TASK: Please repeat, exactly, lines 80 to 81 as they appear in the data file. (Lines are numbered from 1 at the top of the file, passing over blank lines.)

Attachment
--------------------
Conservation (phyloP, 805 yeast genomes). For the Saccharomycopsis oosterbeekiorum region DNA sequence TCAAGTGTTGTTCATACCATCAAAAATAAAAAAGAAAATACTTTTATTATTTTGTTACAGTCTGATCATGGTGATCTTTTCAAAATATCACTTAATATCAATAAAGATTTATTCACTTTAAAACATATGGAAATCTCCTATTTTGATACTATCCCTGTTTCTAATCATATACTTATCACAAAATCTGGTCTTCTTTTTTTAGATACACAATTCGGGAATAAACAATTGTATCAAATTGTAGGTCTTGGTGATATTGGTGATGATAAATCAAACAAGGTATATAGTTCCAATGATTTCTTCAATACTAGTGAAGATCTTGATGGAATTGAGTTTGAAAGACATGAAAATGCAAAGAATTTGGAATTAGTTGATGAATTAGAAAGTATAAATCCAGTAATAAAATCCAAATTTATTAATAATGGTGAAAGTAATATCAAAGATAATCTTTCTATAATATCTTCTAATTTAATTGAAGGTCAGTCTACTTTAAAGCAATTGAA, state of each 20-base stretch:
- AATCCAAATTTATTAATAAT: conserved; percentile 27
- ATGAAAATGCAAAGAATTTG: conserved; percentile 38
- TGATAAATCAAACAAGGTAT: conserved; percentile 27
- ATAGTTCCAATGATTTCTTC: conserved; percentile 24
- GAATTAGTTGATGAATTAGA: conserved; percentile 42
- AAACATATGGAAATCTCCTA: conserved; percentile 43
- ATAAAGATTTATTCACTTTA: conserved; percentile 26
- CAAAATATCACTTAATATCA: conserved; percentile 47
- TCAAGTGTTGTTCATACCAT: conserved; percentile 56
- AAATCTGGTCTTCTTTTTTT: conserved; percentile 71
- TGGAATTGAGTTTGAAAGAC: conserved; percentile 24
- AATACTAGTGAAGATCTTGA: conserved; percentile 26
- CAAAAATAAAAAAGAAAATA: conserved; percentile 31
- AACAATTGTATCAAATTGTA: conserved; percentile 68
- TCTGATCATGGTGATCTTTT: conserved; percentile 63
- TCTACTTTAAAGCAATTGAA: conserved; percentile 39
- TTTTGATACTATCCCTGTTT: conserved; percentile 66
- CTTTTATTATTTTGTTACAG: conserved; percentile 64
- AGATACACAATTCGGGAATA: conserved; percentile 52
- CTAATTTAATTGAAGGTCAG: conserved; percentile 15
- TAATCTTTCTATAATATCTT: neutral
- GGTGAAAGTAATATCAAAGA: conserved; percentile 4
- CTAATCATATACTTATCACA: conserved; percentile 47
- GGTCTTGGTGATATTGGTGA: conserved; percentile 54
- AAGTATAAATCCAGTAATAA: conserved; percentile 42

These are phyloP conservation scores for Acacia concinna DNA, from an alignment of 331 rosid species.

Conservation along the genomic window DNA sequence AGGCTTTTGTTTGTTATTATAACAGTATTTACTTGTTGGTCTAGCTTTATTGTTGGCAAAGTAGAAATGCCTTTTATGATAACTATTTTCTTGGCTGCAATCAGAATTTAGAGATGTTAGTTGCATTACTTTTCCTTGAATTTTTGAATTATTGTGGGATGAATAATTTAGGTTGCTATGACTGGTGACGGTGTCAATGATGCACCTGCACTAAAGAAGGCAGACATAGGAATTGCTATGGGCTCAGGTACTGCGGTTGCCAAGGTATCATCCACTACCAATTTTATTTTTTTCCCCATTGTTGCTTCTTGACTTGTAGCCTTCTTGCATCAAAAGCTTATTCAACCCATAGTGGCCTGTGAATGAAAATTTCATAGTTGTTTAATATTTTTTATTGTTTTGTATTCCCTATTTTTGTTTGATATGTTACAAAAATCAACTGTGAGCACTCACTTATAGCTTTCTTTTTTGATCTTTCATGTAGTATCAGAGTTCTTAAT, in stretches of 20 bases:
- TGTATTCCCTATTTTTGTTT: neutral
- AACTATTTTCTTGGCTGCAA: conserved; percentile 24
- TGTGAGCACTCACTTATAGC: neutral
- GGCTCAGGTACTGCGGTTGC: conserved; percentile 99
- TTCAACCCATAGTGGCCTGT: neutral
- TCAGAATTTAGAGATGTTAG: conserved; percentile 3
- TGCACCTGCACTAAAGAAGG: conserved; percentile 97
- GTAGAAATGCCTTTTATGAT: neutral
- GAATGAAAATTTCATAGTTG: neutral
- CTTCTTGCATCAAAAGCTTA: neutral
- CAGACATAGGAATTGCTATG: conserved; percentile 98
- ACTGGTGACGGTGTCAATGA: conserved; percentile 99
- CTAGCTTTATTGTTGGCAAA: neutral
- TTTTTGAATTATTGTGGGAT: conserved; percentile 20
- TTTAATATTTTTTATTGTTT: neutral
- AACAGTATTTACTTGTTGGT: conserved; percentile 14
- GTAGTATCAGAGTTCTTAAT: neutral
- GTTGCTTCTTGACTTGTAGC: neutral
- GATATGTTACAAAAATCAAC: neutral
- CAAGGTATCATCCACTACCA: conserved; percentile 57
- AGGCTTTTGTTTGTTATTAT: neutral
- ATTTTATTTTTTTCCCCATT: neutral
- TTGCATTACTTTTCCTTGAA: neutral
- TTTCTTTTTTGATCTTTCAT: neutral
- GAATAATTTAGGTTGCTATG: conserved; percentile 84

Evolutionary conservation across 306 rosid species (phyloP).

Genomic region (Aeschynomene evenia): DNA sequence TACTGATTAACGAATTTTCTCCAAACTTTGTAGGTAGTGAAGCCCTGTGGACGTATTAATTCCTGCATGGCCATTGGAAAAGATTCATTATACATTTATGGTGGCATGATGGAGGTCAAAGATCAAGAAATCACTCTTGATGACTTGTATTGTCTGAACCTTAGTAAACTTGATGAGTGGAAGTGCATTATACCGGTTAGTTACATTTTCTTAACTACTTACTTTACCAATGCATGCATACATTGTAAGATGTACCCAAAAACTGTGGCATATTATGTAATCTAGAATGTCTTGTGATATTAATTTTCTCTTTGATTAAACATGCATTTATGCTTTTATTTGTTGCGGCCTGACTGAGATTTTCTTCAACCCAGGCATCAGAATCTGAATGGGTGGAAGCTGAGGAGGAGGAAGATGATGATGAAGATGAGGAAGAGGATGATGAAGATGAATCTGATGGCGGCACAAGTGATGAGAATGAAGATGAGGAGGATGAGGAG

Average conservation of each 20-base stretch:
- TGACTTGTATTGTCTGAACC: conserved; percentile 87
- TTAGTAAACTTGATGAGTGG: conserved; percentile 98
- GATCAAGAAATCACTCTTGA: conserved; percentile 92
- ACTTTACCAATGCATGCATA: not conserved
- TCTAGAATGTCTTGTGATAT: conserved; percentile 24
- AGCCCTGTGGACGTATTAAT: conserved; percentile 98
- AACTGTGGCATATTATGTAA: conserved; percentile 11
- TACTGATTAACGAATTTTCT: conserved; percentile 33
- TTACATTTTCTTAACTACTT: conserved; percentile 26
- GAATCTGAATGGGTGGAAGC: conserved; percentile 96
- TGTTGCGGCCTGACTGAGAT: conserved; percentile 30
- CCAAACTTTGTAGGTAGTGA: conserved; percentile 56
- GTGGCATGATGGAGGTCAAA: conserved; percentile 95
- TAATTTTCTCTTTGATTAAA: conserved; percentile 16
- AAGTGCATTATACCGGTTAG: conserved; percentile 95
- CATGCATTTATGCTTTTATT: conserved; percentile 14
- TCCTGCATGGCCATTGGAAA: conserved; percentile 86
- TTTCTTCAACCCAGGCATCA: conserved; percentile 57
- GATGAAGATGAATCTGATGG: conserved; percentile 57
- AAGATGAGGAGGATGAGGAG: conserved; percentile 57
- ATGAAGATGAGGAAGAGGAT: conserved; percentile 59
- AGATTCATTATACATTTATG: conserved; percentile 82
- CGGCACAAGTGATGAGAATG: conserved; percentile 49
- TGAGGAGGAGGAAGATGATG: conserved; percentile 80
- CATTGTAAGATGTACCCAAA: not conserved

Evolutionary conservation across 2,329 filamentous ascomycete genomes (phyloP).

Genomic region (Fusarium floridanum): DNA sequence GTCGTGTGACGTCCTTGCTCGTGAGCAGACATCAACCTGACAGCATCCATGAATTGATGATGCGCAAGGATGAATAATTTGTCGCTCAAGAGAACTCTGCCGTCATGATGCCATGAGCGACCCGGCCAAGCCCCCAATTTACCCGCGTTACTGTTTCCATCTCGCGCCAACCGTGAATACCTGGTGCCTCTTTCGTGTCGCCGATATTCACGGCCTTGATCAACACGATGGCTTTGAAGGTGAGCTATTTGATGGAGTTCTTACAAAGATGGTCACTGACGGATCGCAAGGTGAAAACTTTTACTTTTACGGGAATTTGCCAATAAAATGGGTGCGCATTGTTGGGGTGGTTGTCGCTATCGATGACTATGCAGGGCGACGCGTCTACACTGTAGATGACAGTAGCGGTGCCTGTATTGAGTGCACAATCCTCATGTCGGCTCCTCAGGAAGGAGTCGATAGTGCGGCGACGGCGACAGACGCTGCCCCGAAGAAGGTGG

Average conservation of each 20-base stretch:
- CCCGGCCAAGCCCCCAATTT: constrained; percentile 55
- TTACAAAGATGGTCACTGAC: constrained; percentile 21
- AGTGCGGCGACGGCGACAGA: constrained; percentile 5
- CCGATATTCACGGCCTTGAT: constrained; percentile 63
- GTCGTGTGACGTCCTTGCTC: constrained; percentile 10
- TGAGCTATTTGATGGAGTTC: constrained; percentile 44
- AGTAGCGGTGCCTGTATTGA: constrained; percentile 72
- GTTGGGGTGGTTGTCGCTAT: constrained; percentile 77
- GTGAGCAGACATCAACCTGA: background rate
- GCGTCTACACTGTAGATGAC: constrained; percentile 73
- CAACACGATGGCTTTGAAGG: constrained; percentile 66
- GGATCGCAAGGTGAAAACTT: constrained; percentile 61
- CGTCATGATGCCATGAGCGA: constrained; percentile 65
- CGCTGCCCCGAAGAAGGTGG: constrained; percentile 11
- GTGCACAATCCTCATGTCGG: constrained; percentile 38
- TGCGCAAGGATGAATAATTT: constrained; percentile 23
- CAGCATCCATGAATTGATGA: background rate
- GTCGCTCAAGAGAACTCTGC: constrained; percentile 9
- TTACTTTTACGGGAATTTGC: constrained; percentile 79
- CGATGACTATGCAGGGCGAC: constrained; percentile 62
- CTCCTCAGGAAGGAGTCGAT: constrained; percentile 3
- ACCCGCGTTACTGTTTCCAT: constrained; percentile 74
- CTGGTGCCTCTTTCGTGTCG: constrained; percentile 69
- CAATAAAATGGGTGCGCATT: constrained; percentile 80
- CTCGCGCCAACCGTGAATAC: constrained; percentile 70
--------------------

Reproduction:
- TGAGGAGGAGGAAGATGATG: conserved; percentile 80
- CATTGTAAGATGTACCCAAA: not conserved